The Way You Move

A magical finishing touch and mesmerizing skills make <b>Marian High (Mich.)</b> senior forward <b>Courtney McCracken</b> one of the nation's most dangerous soccer scorers.



Courtney McCracken is an airhead. At least if you believe what she tells you. In the context of an extended family that routinely draws 100 relatives to holiday gatherings, McCracken is the reigning, resident goofball.

Not exactly what you'd expect from one of the best scholastic soccer players in the country.

"I'm the airhead in the family," admits McCracken. "I'm definitely the goofy one. They always make fun of me or start laughing at me because I can't tell a story. I always get off track before I finish."

Of course, whether or not the Marian High senior forward can tell a tale as eloquently as James Earl Jones reading a bedtime story is of little consequence. What's notable is that her reputation for failing to get to the point at home is the exact opposite from McCracken's personality on the soccer field. As a two-time All-State selection and a 2003 NSCAA/adidas All-American, she finishes and makes points in a fashion every bit as dependable as the sunrise.

McCracken entered this season averaging 1.25 points (goals and assists) per game during the first three seasons of her scholastic career, recording 48 goals and 37 assists in 68 games — of which the Mustangs had only lost 10. As a junior, she tallied 21 goals and 11 assists to lead Marian to the Division 2 state title with a 22-1-2 record.

Despite being one of the most closely marked offensive players in the state since her freshman year, McCracken defies all conventional wisdom to continue putting balls in the back of the net.

"She's the type of player you want to start a team with because of her ability to finish," says Marian co-head coach Christopher Courage, 38, now in his 10th year with the Mustangs. "She's your No. 1 draft pick. Because when the opportunity is there, she'll score."

"You can't forget about her at any point during the game," agrees third-year co-head coach Barry Brodsky, 48. "She has that quick-strike ability. You can stop her for 79 minutes, but in that next minute, she'll get the winning goal. And she comes up big, especially in the big games."

Point is, when her impact matters most, McCracken doesn't hide from her designation as The Franchise. She simply finds the net and uses any means necessary to do so depending upon the circumstances. Circumstances she must both recognize and react to within a fraction of a second — and a fraction faster than the defense.

Perhaps it's an ambidextrous ankle shot. Or a sliding shin volley. Or a slicing ball off her instep or a topspin scorcher. She also has an uncanny ability to go airborne, where her scoring wizardry is arguably at its peak, routinely resulting in headers to the back of the net or re-directs to teammates right on the doorstep.

"I think I handle myself well up top in spite of my size," says the 5-foot-5, 130-pound McCracken, 18, who was still undecided between Michigan State and a collection of smaller Midwest colleges at press time. "I think I'm pretty strong compared to most defenders trying to mark me. But my real strength is that my decision-making is pretty right on. If I feel I can make a shot, I'll take it. If not, I'll give it to someone else who may have a better one."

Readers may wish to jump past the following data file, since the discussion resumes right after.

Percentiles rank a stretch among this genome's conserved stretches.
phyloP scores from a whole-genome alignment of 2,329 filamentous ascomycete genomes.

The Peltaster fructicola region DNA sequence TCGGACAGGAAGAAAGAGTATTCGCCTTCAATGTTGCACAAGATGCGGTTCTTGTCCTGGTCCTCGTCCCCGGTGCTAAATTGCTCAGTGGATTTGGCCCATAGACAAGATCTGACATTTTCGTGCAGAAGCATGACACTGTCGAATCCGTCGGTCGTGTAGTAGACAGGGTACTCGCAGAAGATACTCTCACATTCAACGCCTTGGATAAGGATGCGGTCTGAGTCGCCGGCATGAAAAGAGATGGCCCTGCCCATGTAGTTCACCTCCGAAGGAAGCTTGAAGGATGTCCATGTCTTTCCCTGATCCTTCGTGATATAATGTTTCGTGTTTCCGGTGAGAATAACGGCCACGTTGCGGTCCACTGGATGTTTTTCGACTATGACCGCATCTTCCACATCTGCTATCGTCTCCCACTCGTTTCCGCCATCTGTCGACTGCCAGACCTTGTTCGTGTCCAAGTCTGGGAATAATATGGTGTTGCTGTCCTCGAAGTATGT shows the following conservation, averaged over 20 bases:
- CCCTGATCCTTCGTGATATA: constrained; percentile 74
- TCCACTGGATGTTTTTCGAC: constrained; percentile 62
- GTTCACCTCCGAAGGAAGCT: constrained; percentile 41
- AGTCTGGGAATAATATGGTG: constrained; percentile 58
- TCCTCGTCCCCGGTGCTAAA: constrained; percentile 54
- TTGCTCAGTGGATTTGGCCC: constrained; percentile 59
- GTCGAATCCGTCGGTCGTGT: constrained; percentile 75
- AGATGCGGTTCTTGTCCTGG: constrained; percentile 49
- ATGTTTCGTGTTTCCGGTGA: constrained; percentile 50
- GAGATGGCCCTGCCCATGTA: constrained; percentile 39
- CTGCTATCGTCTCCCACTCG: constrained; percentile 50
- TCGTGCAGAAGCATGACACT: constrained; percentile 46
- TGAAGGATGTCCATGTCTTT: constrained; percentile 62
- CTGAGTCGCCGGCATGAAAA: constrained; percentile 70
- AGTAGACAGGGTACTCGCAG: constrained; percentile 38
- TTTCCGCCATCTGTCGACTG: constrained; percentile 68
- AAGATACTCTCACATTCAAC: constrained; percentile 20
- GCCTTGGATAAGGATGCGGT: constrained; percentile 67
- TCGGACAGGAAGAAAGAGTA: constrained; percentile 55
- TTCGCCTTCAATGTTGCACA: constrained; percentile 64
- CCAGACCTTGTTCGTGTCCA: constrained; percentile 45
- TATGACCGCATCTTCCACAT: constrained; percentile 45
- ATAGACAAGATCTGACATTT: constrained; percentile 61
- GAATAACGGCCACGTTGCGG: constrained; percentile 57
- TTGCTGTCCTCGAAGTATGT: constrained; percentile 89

McCracken's unselfishness is a trait made all the more lethal by the elite teammates surrounding her. Two-time All-State midfielder Meghan Garrity, bound for Marquette next year, owns a reliable set of feet to give the ball up to. Meanwhile, returning All-State goalkeeper Lea Perz, headed for Western Michigan, and gifted defender Jess Deneweth, undecided between Johns Hopkins University (Md.) and Washington University (Mo.), surely make McCracken less nervous about over-committing at the offensive end.

Shiny puzzle pieces aside, it is McCracken who snaps everything into place.

"Her confidence on the ball is something you really can't teach at the high school level," says Courage, a former Seaholm High midfielder. "Her willingness to take players on offensively is very strong, and it makes everyone else around her better."

That confidence springs from the fact that McCracken works tirelessly to hone her competitive edge. She trains for several hours at a local health club on every non-practice day. Without fail.

Ultimately, McCracken has her parents — Patricia, a former high school hoops player, and Tom, a former Indiana University of Pennsylvania football and baseball player — to thank for that. Fact is, kidding about her storytelling ability aside, the entire family has been exceedingly supportive of McCracken's commitment to soccer, which includes time-consuming obligations to her Vardar Club travel team. Her 80-year-old grandmother, for example, attends every game.

"We have a huge family, and it's one of the most important things in my life," says McCracken, whose Middle Eastern ethnicity is Chaldean, descended from a Persian Gulf Babylonian tribe. "My grandma (who was born in Iraq) is one of the most inspirational people in my life. My parents introduced us (19-year-old sister Lindsay and 17-year-old brother Nick) to soccer at an early age. I played on a U-8 team and I didn't stop."

If you ask coach Courage, McCracken won't stop any time soon.

"I don't think she's done developing as a player," he says. "She's going to get better and better. She came to high school and immediately started and was clearly many steps above what most freshmen come in at, but high school is still clearly a developmental level. Wherever she goes, she's going to get better."

Which will give her quite a story to tell her family.


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